There can only be one clustered index per table because SQL Server stores the data in the table in the order of the clustered index . When you use a UniqueIdentifier as the first column in a clustered index, every time you insert a row in the table, it is almost guaranteed to be inserted in to the middle of the table. SQL server stores data in 8K pages. If a page is full, SQL Server will do a page split, which causes another 8k page to be allocated and half the data from the previous page to be moved to the new page. Individually, each page split is fast but does take a little bit of time. In a high transaction environment, there could be many page splits happening frequently, which ultimately result in slower performance.

When you use an Identity column for a clustered index, the next value inserted is guaranteed to be higher than the previous value. This means that new rows will always be added to the end of the table and you will not get unnecessary page splits for table fragmentation.

SQL Server 2005 introduced a new function called NewSequentialId(). This function can only be used as a default for a column of type UniqueIdentifier. The benefit of NewSequentialId is that it always generates a value greater than any other value already in the table. This causes the new row to be inserted at the end of the table and therefore no page splits.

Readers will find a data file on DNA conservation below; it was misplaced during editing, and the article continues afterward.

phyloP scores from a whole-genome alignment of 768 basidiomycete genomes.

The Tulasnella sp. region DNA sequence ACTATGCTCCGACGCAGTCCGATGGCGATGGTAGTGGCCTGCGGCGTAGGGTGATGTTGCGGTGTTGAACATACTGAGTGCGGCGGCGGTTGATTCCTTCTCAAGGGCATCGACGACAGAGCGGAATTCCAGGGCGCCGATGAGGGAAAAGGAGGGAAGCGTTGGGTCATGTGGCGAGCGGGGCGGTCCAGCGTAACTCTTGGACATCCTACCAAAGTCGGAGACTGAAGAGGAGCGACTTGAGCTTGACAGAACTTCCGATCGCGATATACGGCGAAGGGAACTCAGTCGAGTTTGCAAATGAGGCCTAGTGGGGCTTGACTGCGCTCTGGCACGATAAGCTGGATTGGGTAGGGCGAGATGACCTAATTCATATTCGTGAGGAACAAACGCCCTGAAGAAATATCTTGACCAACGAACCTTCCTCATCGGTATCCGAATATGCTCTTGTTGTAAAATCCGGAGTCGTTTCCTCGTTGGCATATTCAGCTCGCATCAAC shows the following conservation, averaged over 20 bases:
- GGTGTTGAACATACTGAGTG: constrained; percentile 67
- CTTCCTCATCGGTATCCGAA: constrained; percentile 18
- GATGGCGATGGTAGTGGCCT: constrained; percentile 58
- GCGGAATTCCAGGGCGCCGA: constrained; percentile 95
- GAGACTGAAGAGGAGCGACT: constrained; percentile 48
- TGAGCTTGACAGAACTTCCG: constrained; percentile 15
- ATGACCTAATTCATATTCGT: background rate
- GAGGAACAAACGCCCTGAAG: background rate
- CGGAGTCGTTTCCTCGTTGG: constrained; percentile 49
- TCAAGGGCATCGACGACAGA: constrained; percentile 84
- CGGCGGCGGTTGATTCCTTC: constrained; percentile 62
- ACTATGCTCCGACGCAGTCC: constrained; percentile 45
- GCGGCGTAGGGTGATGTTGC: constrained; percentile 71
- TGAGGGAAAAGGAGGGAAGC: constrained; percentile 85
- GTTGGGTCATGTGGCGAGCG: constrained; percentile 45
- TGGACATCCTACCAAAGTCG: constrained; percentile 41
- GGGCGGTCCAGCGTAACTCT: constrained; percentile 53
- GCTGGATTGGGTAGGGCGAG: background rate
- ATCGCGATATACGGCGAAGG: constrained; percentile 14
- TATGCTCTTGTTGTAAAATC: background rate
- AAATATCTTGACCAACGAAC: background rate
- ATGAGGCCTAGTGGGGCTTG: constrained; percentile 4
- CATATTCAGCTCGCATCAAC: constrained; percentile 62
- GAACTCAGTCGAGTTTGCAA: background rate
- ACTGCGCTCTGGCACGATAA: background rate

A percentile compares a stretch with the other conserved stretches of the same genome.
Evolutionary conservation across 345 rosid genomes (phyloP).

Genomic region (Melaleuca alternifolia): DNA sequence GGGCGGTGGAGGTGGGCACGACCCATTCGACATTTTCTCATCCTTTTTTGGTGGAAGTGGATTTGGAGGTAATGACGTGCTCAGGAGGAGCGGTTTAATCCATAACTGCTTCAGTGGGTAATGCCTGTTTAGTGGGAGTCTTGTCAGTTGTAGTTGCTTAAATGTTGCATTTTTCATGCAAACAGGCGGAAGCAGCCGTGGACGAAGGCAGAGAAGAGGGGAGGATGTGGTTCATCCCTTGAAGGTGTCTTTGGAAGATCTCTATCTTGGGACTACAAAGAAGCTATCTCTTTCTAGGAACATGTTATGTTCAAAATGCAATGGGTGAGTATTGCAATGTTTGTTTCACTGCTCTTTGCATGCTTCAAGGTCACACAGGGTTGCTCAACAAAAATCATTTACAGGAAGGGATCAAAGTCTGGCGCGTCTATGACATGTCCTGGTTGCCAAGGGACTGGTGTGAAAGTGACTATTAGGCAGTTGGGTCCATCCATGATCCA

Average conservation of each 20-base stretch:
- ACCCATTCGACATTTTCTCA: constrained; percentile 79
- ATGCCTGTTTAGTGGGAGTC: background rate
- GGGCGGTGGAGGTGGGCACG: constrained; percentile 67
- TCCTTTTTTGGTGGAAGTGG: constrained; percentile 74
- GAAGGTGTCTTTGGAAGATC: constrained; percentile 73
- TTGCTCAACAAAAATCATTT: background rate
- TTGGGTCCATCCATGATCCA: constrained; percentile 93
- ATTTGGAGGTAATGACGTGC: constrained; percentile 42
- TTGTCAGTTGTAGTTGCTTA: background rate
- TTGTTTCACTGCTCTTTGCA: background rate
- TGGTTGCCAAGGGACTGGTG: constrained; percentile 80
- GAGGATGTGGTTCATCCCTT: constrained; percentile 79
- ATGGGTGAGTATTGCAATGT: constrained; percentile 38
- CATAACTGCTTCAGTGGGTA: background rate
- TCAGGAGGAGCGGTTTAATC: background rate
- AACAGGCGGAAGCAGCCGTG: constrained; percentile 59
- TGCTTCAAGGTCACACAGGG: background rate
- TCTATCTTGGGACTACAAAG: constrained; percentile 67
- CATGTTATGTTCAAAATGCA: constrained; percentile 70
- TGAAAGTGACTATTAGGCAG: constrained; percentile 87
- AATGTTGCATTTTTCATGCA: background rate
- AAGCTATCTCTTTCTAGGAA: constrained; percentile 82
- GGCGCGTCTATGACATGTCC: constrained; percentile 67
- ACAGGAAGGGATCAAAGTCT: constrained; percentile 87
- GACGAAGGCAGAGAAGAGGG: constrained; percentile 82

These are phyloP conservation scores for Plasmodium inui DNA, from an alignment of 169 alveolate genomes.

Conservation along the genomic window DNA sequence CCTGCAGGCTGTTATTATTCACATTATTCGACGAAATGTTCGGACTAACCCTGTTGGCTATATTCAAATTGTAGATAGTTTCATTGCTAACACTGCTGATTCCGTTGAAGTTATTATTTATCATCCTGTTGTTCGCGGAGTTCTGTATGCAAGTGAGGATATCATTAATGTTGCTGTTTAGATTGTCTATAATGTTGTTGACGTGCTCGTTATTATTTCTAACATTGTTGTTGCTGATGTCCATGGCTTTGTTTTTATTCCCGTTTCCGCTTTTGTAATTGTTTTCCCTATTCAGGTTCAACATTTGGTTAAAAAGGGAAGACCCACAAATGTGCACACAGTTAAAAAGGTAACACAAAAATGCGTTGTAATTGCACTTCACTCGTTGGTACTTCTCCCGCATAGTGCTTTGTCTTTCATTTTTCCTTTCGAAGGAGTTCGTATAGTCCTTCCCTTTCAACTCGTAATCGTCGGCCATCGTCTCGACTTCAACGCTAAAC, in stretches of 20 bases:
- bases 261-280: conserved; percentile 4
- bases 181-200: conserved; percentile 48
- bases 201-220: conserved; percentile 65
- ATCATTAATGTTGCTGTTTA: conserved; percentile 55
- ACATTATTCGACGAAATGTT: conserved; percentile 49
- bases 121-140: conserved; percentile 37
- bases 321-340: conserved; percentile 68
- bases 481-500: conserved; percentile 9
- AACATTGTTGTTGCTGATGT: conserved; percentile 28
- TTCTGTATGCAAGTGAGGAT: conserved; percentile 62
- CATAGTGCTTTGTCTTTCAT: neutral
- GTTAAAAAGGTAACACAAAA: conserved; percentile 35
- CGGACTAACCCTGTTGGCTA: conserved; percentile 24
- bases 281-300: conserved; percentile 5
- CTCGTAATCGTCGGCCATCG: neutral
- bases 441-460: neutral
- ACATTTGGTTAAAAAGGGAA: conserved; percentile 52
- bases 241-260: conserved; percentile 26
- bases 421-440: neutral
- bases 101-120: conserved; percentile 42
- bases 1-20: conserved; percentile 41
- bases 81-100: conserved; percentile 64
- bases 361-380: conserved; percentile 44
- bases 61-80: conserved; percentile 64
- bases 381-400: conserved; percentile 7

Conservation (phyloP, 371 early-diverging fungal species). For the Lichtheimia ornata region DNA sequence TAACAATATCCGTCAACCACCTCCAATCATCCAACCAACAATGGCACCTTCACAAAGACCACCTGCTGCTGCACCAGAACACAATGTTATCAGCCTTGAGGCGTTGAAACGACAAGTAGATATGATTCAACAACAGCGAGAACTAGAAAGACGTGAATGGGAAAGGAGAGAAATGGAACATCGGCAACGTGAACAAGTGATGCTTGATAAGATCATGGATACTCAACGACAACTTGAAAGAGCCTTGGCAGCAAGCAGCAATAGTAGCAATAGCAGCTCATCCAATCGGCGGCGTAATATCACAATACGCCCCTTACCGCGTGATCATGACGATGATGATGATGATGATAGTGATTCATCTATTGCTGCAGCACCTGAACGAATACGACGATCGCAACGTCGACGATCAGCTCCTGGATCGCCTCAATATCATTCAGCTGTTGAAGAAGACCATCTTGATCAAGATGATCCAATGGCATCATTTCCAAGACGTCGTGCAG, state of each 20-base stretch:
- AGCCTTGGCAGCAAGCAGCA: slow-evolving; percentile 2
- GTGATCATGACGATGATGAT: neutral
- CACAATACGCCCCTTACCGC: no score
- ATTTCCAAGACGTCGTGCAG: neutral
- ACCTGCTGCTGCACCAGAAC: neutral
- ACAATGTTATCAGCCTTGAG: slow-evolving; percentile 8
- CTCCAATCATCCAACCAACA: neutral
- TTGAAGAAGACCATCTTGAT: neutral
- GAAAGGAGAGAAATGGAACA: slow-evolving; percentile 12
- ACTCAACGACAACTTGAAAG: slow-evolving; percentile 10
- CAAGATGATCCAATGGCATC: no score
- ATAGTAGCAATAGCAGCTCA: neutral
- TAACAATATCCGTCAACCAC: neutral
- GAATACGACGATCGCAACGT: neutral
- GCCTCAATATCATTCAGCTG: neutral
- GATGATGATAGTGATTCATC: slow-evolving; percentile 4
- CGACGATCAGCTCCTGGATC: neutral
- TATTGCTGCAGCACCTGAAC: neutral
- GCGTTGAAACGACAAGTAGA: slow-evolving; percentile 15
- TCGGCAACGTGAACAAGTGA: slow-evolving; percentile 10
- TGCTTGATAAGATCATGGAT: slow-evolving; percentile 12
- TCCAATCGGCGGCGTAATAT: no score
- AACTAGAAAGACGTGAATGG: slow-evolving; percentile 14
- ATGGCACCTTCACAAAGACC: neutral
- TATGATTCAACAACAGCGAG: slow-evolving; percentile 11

How to detect this problem:

Select as TableName, as IndexName, 
        sik.keyno, as ColName,,
        syscomments.text As ColumnDefault
from    sysobjects so
        inner join sysindexes sind 
        inner join sysindexkeys sik 
          and sind.indid=sik.indid
        inner join syscolumns col 
          and col.colid=sik.colid
        inner join systypes
          On col.xtype = systypes.xtype
        inner join syscomments
          on col.cdefault =
where   sind.status & 16 = 16
        and = 'uniqueidentifier'
        and keyno = 1
        and sind.OrigFillFactor = 0
        and syscomments.text Like '%newid%'
order by, sik.keyno

How to correct it: There are several ways to prevent this problem. The best method is to use NewSequentialId() instead of NewId. Alternatively (if you are using SQL 2000), you could set the fill factor for the index to be less than 100%. Fill factor identifies how “full” the data pages are when you recreate the index. With a 100% fill factor there is no room in the index to accommodate new rows. If you need to use a UniqueIdentifier, and it must be clustered and you cannot use NewSequentialId, then you should modify the Fill Factor to minimize page splits. If you do this, it’s important to rebuild the index periodically.

Level of severity: Moderate

Level of difficulty: Easy